The Association Between Cytomegalovirus and Disability by Race/Ethnicity and Sex: Results From the Health and Retirement Study

Am J Epidemiol. 2021 Nov 2;190(11):2314-2322. doi: 10.1093/aje/kwab152.

Abstract

Recent studies have documented a decline in the overall prevalence of disability in the United States; however, racial/ethnic and sex disparities continue to persist. Cytomegalovirus (CMV) infection, a socially patterned exposure, may be a key mechanism in understanding these previously documented disparities. Using data from a nationally representative study, the 2016 Health and Retirement Study, we employed Poisson log-binomial models to estimate the prevalence of disability in a comparison of CMV-seropositive and -seronegative adults and investigated effect modification by race/ethnicity and sex. Among the 9,029 participants (55% women; mean age = 67.4 years), 63% were CMV-seropositive and 15% were disabled. CMV seropositivity was highest among non-Hispanic Black (88%) and Hispanic (92%) adults as compared with non-Hispanic White adults (57%). We found evidence for effect modification in the association between CMV and disability by sex but not race/ethnicity. While the 95% confidence intervals in the fully adjusted models included the null value, in comparison with seronegative women, our results suggest a greater prevalence of disability among CMV-seropositive women (prevalence ratio = 1.16, 95% confidence interval: 0.97, 1.38) but not among men (prevalence ratio = 0.85, 95% confidence interval: 0.69, 1.06). Results provide initial support for the hypothesis that CMV may be an important determinant of sex disparities in disability.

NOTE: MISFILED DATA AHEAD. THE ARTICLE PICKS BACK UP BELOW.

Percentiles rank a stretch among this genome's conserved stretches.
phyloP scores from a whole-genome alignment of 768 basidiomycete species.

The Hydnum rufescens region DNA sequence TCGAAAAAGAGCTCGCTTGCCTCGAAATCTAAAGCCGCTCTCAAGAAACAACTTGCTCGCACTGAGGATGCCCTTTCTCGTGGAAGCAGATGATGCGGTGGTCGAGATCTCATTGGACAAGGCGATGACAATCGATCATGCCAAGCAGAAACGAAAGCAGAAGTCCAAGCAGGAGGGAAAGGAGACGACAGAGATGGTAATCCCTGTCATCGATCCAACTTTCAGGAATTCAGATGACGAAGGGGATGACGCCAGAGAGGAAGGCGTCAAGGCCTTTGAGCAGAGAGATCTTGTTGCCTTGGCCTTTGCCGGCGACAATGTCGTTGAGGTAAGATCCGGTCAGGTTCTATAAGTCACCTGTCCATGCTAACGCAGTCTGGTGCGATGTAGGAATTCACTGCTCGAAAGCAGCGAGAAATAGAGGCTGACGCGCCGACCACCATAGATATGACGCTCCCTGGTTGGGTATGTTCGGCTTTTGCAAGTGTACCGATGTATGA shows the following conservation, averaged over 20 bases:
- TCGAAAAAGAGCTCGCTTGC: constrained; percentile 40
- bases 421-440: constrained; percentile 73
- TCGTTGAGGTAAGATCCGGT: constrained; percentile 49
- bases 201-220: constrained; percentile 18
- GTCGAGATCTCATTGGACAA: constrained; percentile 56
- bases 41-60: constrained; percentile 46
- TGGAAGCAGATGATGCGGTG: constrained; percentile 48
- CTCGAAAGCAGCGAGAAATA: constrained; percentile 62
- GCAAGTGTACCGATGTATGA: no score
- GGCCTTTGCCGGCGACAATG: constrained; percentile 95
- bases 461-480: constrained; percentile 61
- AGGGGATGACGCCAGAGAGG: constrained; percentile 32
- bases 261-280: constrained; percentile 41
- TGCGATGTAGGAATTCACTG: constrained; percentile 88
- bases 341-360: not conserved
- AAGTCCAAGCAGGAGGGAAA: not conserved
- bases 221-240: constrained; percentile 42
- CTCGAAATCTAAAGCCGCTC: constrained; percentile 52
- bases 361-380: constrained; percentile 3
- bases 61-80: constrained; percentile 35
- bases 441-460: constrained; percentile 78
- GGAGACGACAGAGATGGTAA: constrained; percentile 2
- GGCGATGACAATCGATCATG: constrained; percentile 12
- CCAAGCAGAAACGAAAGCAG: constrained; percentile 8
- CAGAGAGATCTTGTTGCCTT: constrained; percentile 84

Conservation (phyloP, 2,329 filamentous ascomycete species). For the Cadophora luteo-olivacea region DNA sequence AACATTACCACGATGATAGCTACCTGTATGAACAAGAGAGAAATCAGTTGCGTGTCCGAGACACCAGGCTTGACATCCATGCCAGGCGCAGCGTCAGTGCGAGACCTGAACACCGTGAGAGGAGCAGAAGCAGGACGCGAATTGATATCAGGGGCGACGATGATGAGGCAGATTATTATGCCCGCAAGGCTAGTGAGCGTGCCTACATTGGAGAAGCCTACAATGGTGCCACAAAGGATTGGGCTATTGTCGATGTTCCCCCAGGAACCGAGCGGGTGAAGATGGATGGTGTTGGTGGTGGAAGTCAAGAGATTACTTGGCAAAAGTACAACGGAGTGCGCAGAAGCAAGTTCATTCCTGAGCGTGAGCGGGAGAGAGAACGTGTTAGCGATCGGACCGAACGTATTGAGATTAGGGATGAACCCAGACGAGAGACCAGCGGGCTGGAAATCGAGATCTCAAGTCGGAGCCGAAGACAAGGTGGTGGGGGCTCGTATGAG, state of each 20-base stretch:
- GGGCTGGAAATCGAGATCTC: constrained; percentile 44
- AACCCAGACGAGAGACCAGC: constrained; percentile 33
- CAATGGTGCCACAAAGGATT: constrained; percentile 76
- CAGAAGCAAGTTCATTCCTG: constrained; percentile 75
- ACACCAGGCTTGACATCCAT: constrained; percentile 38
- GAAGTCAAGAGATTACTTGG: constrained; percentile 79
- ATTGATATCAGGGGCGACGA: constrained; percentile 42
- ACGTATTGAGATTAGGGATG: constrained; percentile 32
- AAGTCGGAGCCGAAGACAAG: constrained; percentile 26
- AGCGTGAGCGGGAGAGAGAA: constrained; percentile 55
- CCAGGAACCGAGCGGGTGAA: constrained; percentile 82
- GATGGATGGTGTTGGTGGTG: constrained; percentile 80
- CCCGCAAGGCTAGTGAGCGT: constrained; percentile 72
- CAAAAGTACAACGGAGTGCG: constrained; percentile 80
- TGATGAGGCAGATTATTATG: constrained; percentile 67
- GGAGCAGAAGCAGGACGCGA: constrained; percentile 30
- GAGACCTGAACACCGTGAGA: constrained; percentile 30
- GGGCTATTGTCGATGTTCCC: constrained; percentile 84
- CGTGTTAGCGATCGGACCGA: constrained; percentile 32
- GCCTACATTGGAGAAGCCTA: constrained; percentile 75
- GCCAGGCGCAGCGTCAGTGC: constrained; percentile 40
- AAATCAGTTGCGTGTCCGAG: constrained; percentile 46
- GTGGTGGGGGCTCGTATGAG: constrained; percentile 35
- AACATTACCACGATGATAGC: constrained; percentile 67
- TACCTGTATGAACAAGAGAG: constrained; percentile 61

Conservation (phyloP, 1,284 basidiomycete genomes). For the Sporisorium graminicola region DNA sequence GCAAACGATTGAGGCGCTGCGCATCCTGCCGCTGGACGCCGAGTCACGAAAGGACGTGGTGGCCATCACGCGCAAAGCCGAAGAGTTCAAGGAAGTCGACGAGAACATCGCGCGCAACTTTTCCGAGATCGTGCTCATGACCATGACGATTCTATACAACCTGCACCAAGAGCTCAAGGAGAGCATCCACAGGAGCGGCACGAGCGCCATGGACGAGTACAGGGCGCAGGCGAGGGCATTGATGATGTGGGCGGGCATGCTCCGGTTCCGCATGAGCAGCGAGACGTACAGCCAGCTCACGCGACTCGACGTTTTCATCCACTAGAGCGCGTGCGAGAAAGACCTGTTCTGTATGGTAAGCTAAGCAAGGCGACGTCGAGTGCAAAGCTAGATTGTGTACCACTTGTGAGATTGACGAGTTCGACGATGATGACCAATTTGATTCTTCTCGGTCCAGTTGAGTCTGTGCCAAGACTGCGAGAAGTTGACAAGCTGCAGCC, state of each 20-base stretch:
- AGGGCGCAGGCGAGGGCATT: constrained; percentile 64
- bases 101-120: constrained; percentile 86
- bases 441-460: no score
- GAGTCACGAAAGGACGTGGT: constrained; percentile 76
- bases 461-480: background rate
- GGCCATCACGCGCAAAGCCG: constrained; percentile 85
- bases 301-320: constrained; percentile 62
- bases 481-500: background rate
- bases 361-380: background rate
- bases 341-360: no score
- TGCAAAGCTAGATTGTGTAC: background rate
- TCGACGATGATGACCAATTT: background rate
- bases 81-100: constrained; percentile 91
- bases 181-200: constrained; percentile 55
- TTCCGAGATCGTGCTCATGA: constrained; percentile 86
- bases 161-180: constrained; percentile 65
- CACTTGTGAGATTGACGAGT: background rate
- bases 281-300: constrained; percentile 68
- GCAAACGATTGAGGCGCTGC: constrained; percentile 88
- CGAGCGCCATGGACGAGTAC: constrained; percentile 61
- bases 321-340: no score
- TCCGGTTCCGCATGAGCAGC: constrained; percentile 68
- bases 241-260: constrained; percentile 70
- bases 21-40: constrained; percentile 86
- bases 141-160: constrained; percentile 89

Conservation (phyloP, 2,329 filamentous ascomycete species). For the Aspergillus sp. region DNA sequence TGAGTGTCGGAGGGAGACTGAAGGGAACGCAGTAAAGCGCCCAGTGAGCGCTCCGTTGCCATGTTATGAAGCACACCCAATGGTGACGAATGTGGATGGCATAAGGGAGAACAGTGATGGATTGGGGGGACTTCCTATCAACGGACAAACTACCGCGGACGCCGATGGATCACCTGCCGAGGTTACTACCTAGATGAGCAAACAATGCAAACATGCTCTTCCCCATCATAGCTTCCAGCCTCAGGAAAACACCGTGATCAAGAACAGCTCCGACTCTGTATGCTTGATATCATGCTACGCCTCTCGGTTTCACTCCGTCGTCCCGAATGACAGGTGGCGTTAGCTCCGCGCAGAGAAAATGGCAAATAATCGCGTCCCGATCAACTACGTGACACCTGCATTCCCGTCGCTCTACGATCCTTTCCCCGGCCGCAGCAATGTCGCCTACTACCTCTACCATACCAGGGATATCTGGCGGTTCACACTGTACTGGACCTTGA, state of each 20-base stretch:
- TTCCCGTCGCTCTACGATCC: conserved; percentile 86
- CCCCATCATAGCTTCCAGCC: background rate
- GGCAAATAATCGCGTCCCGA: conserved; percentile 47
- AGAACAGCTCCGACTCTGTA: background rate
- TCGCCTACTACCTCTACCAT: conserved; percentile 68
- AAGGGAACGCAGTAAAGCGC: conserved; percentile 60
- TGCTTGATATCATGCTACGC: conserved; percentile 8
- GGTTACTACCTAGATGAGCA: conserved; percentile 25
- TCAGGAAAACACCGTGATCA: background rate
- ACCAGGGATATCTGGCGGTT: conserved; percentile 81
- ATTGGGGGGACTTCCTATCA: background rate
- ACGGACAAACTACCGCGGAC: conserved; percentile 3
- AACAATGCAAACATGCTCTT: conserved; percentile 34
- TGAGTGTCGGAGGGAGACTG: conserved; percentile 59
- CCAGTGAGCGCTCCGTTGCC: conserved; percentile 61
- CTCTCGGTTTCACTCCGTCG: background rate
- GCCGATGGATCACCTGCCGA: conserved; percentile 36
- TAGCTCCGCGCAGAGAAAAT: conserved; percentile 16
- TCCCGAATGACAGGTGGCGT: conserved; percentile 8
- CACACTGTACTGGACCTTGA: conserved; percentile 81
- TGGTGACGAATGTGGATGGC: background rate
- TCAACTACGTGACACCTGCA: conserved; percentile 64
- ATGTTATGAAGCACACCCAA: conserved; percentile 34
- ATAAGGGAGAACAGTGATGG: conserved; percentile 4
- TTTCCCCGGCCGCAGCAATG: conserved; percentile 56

Keywords: activities of daily living; cytomegalovirus; disability; health disparities; social epidemiology.

Publication types

  • Research Support, N.I.H., Extramural

MeSH terms

  • Aged
  • Cohort Studies
  • Cytomegalovirus Infections / ethnology*
  • Disabled Persons / statistics & numerical data*
  • Female
  • Humans
  • Male
  • Prevalence
  • Sex Factors
  • United States / epidemiology